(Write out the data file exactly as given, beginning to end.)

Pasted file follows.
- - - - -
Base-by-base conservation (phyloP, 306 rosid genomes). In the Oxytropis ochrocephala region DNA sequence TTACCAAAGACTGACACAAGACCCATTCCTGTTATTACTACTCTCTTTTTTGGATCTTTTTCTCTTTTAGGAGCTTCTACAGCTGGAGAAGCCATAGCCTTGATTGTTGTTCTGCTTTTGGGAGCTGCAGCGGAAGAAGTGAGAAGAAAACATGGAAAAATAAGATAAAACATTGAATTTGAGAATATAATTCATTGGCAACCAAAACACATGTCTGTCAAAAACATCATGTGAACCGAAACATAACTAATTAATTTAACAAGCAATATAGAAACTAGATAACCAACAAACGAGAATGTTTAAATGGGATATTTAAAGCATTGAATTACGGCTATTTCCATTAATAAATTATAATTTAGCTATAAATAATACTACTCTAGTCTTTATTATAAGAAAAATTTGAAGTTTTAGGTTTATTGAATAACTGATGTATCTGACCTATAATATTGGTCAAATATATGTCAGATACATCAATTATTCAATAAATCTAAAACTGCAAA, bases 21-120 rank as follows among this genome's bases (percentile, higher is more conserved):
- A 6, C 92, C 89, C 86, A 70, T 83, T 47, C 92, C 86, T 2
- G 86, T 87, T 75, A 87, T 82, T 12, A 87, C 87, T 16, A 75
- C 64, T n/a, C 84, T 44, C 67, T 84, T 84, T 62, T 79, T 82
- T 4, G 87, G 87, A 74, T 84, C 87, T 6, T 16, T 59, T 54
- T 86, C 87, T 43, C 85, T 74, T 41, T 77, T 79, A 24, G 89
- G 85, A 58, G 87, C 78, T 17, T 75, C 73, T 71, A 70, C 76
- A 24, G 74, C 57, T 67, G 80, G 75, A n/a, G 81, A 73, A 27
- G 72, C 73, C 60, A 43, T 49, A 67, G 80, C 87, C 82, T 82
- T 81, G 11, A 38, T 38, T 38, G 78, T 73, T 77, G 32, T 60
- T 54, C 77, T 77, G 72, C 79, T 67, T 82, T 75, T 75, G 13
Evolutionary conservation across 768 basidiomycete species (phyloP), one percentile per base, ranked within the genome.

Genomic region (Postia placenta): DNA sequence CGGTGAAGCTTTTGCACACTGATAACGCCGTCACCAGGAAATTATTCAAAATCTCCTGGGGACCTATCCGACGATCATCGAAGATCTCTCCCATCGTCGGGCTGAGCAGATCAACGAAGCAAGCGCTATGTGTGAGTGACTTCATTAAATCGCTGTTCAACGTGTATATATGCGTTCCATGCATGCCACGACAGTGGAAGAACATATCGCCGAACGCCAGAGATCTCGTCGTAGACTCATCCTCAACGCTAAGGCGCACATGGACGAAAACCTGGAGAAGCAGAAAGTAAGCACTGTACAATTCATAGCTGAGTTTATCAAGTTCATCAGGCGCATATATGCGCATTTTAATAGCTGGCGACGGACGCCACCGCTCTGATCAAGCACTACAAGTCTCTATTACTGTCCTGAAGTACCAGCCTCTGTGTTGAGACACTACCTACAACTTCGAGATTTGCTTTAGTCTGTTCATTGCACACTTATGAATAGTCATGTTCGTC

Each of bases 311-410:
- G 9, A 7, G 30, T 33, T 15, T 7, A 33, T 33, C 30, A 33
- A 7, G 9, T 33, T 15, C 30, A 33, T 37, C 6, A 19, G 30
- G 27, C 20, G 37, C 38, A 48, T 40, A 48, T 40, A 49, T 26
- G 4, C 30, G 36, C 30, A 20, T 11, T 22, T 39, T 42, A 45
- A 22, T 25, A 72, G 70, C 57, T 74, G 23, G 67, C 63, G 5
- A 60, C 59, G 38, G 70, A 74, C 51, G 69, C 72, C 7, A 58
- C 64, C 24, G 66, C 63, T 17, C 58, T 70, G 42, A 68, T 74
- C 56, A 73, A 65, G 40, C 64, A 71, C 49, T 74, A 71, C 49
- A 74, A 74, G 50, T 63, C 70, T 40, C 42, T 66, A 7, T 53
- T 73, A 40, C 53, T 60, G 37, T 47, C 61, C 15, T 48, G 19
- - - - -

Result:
Base-by-base conservation (phyloP, 306 rosid genomes). In the Oxytropis ochrocephala region DNA sequence TTACCAAAGACTGACACAAGACCCATTCCTGTTATTACTACTCTCTTTTTTGGATCTTTTTCTCTTTTAGGAGCTTCTACAGCTGGAGAAGCCATAGCCTTGATTGTTGTTCTGCTTTTGGGAGCTGCAGCGGAAGAAGTGAGAAGAAAACATGGAAAAATAAGATAAAACATTGAATTTGAGAATATAATTCATTGGCAACCAAAACACATGTCTGTCAAAAACATCATGTGAACCGAAACATAACTAATTAATTTAACAAGCAATATAGAAACTAGATAACCAACAAACGAGAATGTTTAAATGGGATATTTAAAGCATTGAATTACGGCTATTTCCATTAATAAATTATAATTTAGCTATAAATAATACTACTCTAGTCTTTATTATAAGAAAAATTTGAAGTTTTAGGTTTATTGAATAACTGATGTATCTGACCTATAATATTGGTCAAATATATGTCAGATACATCAATTATTCAATAAATCTAAAACTGCAAA, bases 21-120 rank as follows among this genome's bases (percentile, higher is more conserved):
- A 6, C 92, C 89, C 86, A 70, T 83, T 47, C 92, C 86, T 2
- G 86, T 87, T 75, A 87, T 82, T 12, A 87, C 87, T 16, A 75
- C 64, T n/a, C 84, T 44, C 67, T 84, T 84, T 62, T 79, T 82
- T 4, G 87, G 87, A 74, T 84, C 87, T 6, T 16, T 59, T 54
- T 86, C 87, T 43, C 85, T 74, T 41, T 77, T 79, A 24, G 89
- G 85, A 58, G 87, C 78, T 17, T 75, C 73, T 71, A 70, C 76
- A 24, G 74, C 57, T 67, G 80, G 75, A n/a, G 81, A 73, A 27
- G 72, C 73, C 60, A 43, T 49, A 67, G 80, C 87, C 82, T 82
- T 81, G 11, A 38, T 38, T 38, G 78, T 73, T 77, G 32, T 60
- T 54, C 77, T 77, G 72, C 79, T 67, T 82, T 75, T 75, G 13
Evolutionary conservation across 768 basidiomycete species (phyloP), one percentile per base, ranked within the genome.

Genomic region (Postia placenta): DNA sequence CGGTGAAGCTTTTGCACACTGATAACGCCGTCACCAGGAAATTATTCAAAATCTCCTGGGGACCTATCCGACGATCATCGAAGATCTCTCCCATCGTCGGGCTGAGCAGATCAACGAAGCAAGCGCTATGTGTGAGTGACTTCATTAAATCGCTGTTCAACGTGTATATATGCGTTCCATGCATGCCACGACAGTGGAAGAACATATCGCCGAACGCCAGAGATCTCGTCGTAGACTCATCCTCAACGCTAAGGCGCACATGGACGAAAACCTGGAGAAGCAGAAAGTAAGCACTGTACAATTCATAGCTGAGTTTATCAAGTTCATCAGGCGCATATATGCGCATTTTAATAGCTGGCGACGGACGCCACCGCTCTGATCAAGCACTACAAGTCTCTATTACTGTCCTGAAGTACCAGCCTCTGTGTTGAGACACTACCTACAACTTCGAGATTTGCTTTAGTCTGTTCATTGCACACTTATGAATAGTCATGTTCGTC

Each of bases 311-410:
- G 9, A 7, G 30, T 33, T 15, T 7, A 33, T 33, C 30, A 33
- A 7, G 9, T 33, T 15, C 30, A 33, T 37, C 6, A 19, G 30
- G 27, C 20, G 37, C 38, A 48, T 40, A 48, T 40, A 49, T 26
- G 4, C 30, G 36, C 30, A 20, T 11, T 22, T 39, T 42, A 45
- A 22, T 25, A 72, G 70, C 57, T 74, G 23, G 67, C 63, G 5
- A 60, C 59, G 38, G 70, A 74, C 51, G 69, C 72, C 7, A 58
- C 64, C 24, G 66, C 63, T 17, C 58, T 70, G 42, A 68, T 74
- C 56, A 73, A 65, G 40, C 64, A 71, C 49, T 74, A 71, C 49
- A 74, A 74, G 50, T 63, C 70, T 40, C 42, T 66, A 7, T 53
- T 73, A 40, C 53, T 60, G 37, T 47, C 61, C 15, T 48, G 19